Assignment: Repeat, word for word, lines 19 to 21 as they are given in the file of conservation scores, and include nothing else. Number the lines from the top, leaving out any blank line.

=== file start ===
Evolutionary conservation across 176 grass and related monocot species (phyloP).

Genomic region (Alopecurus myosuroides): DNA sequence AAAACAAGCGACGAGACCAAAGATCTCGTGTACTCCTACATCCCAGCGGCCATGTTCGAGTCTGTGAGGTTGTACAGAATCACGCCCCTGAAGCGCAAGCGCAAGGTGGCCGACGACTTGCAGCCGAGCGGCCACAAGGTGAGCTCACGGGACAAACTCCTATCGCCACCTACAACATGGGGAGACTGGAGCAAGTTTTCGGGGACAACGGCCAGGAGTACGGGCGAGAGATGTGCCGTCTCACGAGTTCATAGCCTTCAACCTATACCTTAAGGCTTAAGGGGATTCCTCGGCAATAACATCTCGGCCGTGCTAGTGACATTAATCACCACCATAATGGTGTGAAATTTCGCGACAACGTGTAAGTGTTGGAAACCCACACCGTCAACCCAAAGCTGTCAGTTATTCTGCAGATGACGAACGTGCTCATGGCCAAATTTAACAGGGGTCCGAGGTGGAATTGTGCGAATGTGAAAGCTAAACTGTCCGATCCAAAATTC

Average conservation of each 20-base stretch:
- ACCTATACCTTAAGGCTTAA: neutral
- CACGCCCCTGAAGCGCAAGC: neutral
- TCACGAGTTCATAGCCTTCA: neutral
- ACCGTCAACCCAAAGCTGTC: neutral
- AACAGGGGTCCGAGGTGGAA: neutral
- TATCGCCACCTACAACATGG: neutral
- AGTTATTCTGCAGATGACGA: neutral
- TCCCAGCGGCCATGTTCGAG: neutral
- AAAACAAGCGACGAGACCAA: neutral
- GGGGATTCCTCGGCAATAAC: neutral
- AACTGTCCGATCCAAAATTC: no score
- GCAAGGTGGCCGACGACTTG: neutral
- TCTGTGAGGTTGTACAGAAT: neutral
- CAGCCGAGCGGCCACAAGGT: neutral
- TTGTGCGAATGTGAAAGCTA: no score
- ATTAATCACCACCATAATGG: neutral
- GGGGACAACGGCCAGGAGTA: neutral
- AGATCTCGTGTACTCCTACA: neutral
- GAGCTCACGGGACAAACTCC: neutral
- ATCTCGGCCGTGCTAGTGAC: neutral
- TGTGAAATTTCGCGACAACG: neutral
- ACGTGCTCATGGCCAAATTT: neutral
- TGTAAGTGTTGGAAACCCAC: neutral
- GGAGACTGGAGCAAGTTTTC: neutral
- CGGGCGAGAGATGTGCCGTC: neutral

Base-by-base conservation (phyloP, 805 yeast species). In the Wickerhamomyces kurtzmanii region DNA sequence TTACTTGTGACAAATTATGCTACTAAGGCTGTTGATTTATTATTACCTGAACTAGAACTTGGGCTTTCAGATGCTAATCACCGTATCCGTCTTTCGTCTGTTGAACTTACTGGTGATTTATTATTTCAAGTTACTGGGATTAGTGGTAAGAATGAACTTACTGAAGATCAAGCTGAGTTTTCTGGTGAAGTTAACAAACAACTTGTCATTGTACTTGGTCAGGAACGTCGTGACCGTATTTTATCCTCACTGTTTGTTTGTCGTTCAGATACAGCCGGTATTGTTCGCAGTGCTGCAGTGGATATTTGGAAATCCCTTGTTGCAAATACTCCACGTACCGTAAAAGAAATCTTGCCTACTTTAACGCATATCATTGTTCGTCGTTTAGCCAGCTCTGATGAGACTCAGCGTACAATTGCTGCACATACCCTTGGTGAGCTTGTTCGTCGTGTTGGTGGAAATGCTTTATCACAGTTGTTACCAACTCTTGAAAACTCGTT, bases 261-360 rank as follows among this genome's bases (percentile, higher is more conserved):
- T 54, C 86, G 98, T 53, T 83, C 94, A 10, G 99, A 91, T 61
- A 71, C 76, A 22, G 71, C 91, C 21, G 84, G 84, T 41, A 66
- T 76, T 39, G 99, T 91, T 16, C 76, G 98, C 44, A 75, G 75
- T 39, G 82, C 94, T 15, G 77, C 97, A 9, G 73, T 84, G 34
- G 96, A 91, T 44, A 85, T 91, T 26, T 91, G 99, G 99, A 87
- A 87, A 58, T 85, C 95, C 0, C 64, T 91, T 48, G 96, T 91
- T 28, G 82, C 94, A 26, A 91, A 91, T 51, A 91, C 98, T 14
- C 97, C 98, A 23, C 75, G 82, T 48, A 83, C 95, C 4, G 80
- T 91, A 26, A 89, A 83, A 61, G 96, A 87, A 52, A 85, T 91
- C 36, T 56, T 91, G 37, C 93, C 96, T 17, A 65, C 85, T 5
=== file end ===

- ATTAATCACCACCATAATGG: neutral
- GGGGACAACGGCCAGGAGTA: neutral
- AGATCTCGTGTACTCCTACA: neutral